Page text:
It’s Cerebral Palsy Awareness Month, Here’s Why It Matters
March is Cerebral Palsy Awareness Month, a time to support and educate the public about this common disability. This month and on CP Awareness Day, which is March 25, Plasticity® Brain Centers is proud to support CP awareness, as we work to assist these individuals with their brain health and their overall well-being.
What is Cerebral Palsy?
Cerebral Palsy, or CP, is a non-progressive disorder that affects movement as well as posture. CP is the most common physical and motor disability in childhood, affecting 2.1 people per 1,000 live births. This disability occurs as a result of brain damage, abnormal brain development, bleeding in the brain or a severe lack of oxygen in the brain.
CP is often diagnosed at or before birth, however, in some situations, CP can occur from a traumatic injury after birth, as brain damage can affect developments in muscle control and coordination.
What are the Signs of Cerebral Palsy?
Developmental signs may be easy to catch in early life, sometimes even before birth, but signs that an individual has CP can also be delayed until after the first year of life. According to the National Institute of Health, some early warning signs of CP may include:
- • Stiffness
- • Inability to bring hands together
- • Difficulty putting hands in mouth
- • Reaching out with only one hand while keeping the other in a fist
- • Lopsided crawling
- • Not being able to stand without holding onto support
Recognizing the signs of diagnosis is a big part of why Cerebral Palsy Awareness Month is so essential. The earlier the signs are identified, the earlier the symptoms of CP can be helped.
What are the Types of Cerebral Palsy?
Once an individual is diagnosed with CP, the sub-classification of CP is also communicated to the individual. The types CP include:
- • Spastic Cerebral Palsy: This is the most common type of CP. Individuals with Spastic Cerebral Palsy have stiff muscles and experience difficulty moving.
- • Dyskinetic Cerebral Palsy: Individuals diagnosed with this type of CP suffer from slow and uncontrollable movements of the hands, feet, arms or legs.
- • Ataxic Cerebral Palsy: This sub-classification affects an individual’s balance and depth perception, which influence coordination and overall body movement.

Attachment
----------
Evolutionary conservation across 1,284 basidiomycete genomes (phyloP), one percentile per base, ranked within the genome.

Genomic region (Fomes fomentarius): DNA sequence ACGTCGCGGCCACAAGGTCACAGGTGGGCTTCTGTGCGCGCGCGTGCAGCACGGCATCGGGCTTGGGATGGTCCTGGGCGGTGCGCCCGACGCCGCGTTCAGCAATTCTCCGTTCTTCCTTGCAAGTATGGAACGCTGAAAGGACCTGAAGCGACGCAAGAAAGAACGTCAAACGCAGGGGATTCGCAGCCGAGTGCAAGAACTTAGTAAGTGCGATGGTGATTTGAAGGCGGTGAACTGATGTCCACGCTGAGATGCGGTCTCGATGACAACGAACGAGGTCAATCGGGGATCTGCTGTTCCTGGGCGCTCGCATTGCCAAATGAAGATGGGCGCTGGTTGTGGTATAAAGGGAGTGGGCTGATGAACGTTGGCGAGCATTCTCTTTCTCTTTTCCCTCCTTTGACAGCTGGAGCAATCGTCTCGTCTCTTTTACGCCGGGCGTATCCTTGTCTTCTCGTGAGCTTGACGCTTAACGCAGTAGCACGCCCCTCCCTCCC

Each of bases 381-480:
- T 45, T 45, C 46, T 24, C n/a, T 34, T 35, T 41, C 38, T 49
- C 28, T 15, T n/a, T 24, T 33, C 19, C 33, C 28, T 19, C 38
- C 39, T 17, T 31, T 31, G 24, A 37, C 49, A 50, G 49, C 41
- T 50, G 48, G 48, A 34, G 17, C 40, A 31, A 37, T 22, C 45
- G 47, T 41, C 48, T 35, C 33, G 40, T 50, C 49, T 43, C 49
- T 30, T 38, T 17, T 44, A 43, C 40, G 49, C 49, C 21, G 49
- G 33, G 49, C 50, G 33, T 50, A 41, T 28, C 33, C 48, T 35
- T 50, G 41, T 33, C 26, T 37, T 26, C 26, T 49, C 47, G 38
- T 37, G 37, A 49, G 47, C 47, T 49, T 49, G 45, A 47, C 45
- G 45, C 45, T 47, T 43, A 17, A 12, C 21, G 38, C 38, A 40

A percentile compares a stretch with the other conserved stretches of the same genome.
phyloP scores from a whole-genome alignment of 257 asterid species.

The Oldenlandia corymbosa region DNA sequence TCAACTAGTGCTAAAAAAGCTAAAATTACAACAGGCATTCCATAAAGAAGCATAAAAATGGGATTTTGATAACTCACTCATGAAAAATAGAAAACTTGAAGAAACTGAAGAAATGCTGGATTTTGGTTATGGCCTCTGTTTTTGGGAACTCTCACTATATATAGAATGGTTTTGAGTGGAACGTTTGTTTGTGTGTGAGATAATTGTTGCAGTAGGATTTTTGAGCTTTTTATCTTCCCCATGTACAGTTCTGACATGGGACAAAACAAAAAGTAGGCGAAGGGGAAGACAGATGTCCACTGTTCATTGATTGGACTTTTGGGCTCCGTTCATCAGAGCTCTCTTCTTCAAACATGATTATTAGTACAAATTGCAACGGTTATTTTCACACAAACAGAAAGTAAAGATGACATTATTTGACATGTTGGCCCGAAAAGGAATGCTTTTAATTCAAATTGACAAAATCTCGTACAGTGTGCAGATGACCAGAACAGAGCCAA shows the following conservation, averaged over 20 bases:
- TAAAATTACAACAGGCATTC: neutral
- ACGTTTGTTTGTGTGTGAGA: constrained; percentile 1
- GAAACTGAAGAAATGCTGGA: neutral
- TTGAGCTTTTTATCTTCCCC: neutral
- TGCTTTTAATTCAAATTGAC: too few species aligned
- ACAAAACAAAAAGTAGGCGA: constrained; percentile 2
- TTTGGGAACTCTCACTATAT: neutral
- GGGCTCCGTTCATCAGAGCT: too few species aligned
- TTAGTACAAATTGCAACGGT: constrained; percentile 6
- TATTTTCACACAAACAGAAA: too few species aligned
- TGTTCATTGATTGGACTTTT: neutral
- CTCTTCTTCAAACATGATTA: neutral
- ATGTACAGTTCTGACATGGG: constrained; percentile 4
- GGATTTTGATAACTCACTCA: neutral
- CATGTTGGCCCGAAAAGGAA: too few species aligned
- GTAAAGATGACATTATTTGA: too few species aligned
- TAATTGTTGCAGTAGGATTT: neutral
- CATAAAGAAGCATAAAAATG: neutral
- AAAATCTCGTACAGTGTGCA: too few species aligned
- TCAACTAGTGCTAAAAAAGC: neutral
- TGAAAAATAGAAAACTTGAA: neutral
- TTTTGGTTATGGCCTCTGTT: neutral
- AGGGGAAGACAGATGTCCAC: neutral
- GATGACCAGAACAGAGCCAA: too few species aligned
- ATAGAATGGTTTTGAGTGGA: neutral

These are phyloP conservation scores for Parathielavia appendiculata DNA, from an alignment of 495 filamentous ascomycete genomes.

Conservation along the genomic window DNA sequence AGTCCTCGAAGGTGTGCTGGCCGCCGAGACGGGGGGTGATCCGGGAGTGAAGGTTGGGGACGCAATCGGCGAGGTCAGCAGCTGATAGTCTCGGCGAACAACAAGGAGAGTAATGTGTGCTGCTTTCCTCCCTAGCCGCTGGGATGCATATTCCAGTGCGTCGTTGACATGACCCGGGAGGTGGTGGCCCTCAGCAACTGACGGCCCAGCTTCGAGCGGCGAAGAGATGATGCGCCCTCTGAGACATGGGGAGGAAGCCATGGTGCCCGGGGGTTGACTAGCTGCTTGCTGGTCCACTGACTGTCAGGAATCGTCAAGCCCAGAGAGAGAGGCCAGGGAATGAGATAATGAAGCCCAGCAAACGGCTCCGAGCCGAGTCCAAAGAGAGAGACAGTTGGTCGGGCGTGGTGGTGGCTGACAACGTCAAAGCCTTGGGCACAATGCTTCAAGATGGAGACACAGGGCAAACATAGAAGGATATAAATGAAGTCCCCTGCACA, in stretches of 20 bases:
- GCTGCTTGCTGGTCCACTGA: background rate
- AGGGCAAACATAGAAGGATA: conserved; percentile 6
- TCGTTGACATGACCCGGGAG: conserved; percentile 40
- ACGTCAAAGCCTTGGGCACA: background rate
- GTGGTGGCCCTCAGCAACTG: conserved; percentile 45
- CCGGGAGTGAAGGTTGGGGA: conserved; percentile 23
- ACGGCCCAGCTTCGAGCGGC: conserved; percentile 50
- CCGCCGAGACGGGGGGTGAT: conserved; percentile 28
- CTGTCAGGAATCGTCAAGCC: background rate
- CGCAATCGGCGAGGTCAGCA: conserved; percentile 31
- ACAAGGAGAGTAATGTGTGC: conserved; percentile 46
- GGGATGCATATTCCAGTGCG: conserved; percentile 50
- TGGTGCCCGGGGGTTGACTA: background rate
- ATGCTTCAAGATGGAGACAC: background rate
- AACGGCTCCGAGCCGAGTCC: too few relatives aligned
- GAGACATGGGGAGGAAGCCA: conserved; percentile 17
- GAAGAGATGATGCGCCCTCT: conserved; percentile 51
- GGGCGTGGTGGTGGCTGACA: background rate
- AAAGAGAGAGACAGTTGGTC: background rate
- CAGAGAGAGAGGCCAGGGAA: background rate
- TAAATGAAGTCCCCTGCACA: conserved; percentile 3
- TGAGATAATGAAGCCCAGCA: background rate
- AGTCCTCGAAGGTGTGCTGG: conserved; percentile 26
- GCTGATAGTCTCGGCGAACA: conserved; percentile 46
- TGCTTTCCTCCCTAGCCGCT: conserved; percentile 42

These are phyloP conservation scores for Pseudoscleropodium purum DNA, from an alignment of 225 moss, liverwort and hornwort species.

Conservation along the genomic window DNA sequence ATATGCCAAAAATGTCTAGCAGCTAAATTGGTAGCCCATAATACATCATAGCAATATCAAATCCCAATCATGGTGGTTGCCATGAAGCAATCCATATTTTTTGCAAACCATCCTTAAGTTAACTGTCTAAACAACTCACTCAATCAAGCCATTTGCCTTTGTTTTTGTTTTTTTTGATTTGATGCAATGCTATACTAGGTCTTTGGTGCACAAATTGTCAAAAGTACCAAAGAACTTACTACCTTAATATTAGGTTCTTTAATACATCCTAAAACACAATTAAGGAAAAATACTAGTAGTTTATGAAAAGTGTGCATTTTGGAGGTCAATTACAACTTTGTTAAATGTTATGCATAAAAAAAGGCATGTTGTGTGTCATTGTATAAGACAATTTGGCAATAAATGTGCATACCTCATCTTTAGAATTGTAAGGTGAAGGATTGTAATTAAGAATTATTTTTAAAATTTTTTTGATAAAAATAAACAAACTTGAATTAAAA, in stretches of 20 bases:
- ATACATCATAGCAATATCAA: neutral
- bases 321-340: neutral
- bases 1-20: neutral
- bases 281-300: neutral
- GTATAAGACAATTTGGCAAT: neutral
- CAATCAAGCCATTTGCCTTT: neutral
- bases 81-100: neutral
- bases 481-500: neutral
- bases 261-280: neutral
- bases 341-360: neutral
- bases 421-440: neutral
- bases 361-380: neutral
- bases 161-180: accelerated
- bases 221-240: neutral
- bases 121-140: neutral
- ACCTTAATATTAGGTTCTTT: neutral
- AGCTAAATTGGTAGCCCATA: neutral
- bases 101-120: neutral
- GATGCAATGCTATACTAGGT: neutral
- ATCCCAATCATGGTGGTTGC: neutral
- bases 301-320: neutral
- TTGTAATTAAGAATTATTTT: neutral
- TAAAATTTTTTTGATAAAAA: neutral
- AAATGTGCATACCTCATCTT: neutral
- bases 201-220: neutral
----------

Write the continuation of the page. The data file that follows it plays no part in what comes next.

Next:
- • Mixed types: Some individuals may experience the varying types of symptoms from the different sub-classifications, so they may receive a “mixed type” diagnosis.
What are the Symptoms of Cerebral Palsy?
Each individual is unique, so depending on the type of diagnosis, an individual may ultimately experience different symptoms. However, common CP symptoms overall include:
- • Poor balance and coordination
- • Weak or stiff muscles
- • Tremors
- • Problems with speaking, hearing or swallowing
- • Difficulty seeing and feeling
How is Cerebral Palsy Treated?
Most research suggests that CP is a permanent disorder, but we have a different experience. Because CP has to do with brain function, Plasticity® Brain Centers has successfully improved the lives of those with CP through our neurological treatment plans.
We understand that every patient is different. Every patient faces their own individual health challenges and seeks their own unique health goals. That’s why at Plasticity® Brain Centers, we use innovative tools and research-based assessments to accurately design customized treatment plans. We have successfully helped patients with CP improve their coordination, reaction times, ability to move and more.
Though March is Cerebral Palsy Awareness Month, we encourage you to continue your support of this common disability every month and seek help if you suffer from CP. If you or a loved one are in search of bettering your quality of life and overcoming your movement disorder, request a free consultation with our compassionate doctors.